“Now, the hair.”
I close my eyes, take a deep breath, and turn my back to her. I don’t let the tears fall as Nana shreds my waist-long hair until it barely reaches my shoulders in slightly uneven strands.
“As soon as you reach Chicago, contact Liam O’Neil,” she says. “He can help you get the papers and a new passport.”
“I don’t think that’s wise, considering the situation. What if O’Neil tells Diego I’m there?” My father did business with the Irish for the past year, but he was never a fan of their leader. He called Liam O’Neil a “tricky bastard”.
“You have to risk it. No one else can get you forged documents.”
I stare at the floor where black strands of hair lie around my bare feet. It’ll grow back . . . if I live to see that happen.
Nana taps me on the shoulder. “Turn around.”
When I do, she grabs a flowerpot with her favorite agave plant from the table, takes a handful of soil, and starts smearing the dirt over on my arms and legs. She takes a step back, looks at me, then spreads a little bit of it on my forehead as well.
“Good.” She nods.
I look down at myself. My hip bones are protruding, and my stomach looks sunken. I was always on the thin side, but now my body looks like someone sucked every piece of flesh from it, leaving only skin and bones. I definitely resemble the girls Diego locked away in the basement. When I look up, Nana is watching me with tears in her eyes.
“Take this.” She grabs a bag that has been hanging on the chair and thrusts it in my hands. “Some food and water. I didn’t dare to put money in, in case the driver decides to check it.”
I wrap my arm around her, bury my face in the crook of her neck, and inhale the smell of powdery fabric softener and cookies. It reminds me of childhood, summer days, and love. “I can’t leave you, Nana.”
“No time for that.” She sniffs. “Let’s go. Head down and don’t speak.”
Outside, holding on to my upper arm, she drags me toward the truck parked in front of the service building.
“It’s about time, Guadalupe,” the driver barks and throws his cigarette on the ground. “Get her in the back. We’re late.”
“You don’t want to get near her.” Nana pushes me around the driver. “The bitch vomited all over herself. She stinks.”
I keep my head down and try not to trip as I jump inside the back of the truck. My legs are trembling from the strain of trying to hold myself upright. I duck behind one of the boxes and turn to look at Nana Guadalupe one last time, but the big, sliding door drops down with a bang before I can catch a glimpse. The dark is complete, and a minute later, the engine roars to life.

Sergei

The phone in my back pocket rings. I send the knife I’ve been holding in my right hand flying, then reach for the phone and take the call.
“Yes?”
“The Italians’ shipment just left Mexico,” Roman Petrov, the Bratva’s pakhan says from the other side. “I need you to go with Mikhail when the men head out to intercept it tomorrow night.”
“Oh? Does this mean I’m allowed in the field again?”
When I joined the Russian Bratva four years ago, I started as a foot soldier, and during these past years, I climbed the ladder to the pakhan’s inner circle. I handled the field duties until a year ago when Roman banned me from them.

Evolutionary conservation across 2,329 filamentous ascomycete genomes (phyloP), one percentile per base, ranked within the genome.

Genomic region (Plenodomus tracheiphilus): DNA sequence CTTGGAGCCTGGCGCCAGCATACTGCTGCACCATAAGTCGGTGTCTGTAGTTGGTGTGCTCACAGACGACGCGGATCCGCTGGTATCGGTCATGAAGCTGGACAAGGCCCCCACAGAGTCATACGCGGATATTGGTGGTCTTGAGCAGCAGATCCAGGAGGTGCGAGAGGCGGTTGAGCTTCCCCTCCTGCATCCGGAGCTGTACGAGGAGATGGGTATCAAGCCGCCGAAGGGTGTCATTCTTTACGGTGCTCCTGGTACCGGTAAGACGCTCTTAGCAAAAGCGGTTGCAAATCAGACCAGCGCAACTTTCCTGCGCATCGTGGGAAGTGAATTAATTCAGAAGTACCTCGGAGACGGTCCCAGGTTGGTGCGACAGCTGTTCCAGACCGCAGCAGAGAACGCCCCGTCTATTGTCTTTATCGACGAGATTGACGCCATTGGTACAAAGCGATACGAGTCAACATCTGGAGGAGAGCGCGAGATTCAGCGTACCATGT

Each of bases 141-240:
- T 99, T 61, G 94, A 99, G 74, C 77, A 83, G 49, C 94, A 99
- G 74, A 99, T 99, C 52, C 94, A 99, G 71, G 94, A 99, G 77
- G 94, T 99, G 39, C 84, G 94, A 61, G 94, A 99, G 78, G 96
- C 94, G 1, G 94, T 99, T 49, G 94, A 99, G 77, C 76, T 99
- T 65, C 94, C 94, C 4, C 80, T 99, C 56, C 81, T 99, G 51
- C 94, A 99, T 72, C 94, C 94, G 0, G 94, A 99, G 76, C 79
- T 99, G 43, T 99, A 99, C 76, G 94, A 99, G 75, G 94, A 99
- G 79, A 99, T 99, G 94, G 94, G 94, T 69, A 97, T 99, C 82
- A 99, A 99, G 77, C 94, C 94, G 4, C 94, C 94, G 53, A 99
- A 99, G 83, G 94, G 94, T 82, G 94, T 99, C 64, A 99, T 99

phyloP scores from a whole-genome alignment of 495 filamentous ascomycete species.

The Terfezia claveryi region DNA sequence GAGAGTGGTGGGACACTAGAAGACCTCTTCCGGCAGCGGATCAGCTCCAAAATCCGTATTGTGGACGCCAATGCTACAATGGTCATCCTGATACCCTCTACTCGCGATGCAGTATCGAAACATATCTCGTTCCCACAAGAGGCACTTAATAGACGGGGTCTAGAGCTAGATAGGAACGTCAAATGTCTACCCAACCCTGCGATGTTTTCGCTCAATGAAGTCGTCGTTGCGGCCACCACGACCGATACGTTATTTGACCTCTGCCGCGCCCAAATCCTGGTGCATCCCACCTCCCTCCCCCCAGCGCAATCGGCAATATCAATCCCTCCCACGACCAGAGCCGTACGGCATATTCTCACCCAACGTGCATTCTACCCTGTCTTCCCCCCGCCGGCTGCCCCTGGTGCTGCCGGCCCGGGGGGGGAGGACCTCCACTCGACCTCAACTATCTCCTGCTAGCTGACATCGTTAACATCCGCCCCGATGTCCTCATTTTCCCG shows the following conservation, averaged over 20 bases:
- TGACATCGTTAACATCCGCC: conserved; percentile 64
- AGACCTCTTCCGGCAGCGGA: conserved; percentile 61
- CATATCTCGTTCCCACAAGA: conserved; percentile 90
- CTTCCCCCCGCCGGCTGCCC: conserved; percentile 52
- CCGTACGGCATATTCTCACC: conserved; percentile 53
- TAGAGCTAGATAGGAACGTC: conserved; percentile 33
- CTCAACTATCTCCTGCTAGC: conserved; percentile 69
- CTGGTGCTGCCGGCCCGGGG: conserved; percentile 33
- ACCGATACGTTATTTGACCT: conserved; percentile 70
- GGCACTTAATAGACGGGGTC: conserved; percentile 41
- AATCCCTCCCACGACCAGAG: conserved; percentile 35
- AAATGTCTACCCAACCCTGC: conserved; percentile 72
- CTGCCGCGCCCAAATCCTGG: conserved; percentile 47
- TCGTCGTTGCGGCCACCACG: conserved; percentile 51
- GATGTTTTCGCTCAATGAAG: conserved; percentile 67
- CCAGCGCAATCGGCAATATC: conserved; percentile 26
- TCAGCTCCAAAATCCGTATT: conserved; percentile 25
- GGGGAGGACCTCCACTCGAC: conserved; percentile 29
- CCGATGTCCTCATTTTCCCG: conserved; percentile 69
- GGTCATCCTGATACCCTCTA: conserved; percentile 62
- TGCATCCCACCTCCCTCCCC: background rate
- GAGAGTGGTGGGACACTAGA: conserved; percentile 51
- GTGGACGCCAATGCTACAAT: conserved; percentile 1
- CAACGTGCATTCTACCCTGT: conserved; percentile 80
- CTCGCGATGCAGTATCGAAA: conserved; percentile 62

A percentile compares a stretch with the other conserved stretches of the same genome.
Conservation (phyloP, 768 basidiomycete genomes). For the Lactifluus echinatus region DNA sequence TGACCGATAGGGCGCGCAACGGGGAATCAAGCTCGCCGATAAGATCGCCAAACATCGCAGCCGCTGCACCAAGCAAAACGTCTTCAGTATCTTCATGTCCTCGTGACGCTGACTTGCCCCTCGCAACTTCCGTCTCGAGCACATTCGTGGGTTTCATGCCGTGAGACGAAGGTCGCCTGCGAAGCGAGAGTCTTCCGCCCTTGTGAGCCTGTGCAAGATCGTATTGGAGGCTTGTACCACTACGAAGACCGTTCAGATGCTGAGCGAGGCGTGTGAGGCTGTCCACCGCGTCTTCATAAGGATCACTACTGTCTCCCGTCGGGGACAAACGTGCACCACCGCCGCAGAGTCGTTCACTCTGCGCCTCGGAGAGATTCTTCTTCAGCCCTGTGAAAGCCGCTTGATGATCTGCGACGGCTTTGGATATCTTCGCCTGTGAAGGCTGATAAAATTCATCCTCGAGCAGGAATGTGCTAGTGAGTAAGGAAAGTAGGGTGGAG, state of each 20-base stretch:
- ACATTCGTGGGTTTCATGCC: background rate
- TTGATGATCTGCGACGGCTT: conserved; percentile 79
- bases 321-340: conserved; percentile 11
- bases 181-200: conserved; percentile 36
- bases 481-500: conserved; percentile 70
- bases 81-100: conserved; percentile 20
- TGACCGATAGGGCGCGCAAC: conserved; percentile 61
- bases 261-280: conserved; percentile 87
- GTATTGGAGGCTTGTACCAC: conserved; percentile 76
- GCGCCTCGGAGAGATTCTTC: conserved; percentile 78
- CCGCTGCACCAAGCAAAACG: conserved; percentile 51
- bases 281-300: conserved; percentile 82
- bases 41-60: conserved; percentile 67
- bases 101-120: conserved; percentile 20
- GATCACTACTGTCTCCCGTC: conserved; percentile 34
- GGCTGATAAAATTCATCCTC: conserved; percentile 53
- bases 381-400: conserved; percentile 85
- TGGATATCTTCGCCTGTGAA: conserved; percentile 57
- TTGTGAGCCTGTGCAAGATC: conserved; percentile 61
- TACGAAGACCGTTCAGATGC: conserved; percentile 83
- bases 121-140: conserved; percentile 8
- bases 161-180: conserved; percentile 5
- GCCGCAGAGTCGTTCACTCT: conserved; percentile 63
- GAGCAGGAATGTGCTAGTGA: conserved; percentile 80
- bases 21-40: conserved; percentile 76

“No. This will be a one-time deal. Anton is still in hospital, and we’re short-handed, or I would never send you.”
“Your motivational speeches require serious work.” I fling the next knife through the air.
“When you’re motivated, the body count tends to climb through the roof, Sergei.”
I roll my eyes. “What do you need me to do?”
“Rig their truck and blow the thing. It will have to be while the driver stops to sleep, because our intel says that there’s a girl on the truck with the drugs. We need to get her out first. Mikhail will call you later with more details.”
“Okay.”
“And make sure it’s just the truck that gets blown up this time,” he barks and cuts the call.
I throw the last of my knives, turn on the lamp, and walk toward the narrow wooden board mounted on the opposite wall to inspect my hits. Two of the knives landed a little below the target. I’m getting rusty. I pull out the knives and stroll back across the room. Focusing on the white line painted horizontally along the wooden board, I turn off the light again.
* * *
Twenty minutes later I leave my room and head downstairs to look for Felix.
“Albert!” I shout.
He hates it when I call him that, so I make sure I always do. Serves him right since he decided to play my butler instead of spending his retirement at a sea cottage like he should have done when the military let us leave. He never told me exactly how he managed to get us released from our contracts.
“Albert! Where did you put our C-4 stash?”
“In the pantry!” he yells from somewhere in the kitchen. “The box below the crate with potatoes.”
I snort. And they say I’m the crazy one. I circle the stairs and open the pantry door. “Where?”
“Eleven o’clock. Watch your head!”
I turn to the left and smack my skull on the golf equipment bag hanging from the ceiling. “Jesus! I told you to keep your crap in the garage!”
“Not enough room,” Felix says from behind me. “Why do you need the C-4?”
“Roman needs me to blow up some shit tomorrow.”
“Another Italian warehouse?”
“A truck with their drugs this time.” I remove the crate with potatoes and reach for the box. “You can’t store explosives with food, damn it. I’m taking this to the basement.”
“I need the day after tomorrow off,” he calls after me. “I’m taking Marlene to the movies.”
I stop and look him in the eyes. “You don’t work for me. You’re a pest I’ve been trying to get rid of for years—one who won’t leave. I live for the day you finally move in with Marlene and get off my back.”
“Oh, I won’t be moving in with her anytime soon. It’s too early.”
“You’re seventy-one! If you wait much longer, the only place you’ll be moving into is the fucking cemetery!”
“Nah.” He waves his hand as if it’s nothing. “My family is known for longevity.”
I close my eyes and sigh. “I’m doing okay. You don’t have to babysit me. Marlene is a nice lady. Go live your life.”
The carefree mask vanishes from Felix’s face as he grinds his teeth and fixes me with his gaze. “You are far from okay, and we both know it.”
“Even if that’s true, I’m not your responsibility anymore. Leave. Let me deal with my shit alone.”
“You sleep through the night, the whole night, three days in a row and I’ll leave. Until that happens, I’m staying put.” He turns and heads to the kitchen, then throws over his shoulder, “Mimi knocked over the lamp in the living room. There’s glass everywhere.”
“You didn’t clean it?”
“I don’t work for you, remember? If you need me, I’ll be in the kitchen. We’re having fish for lunch.”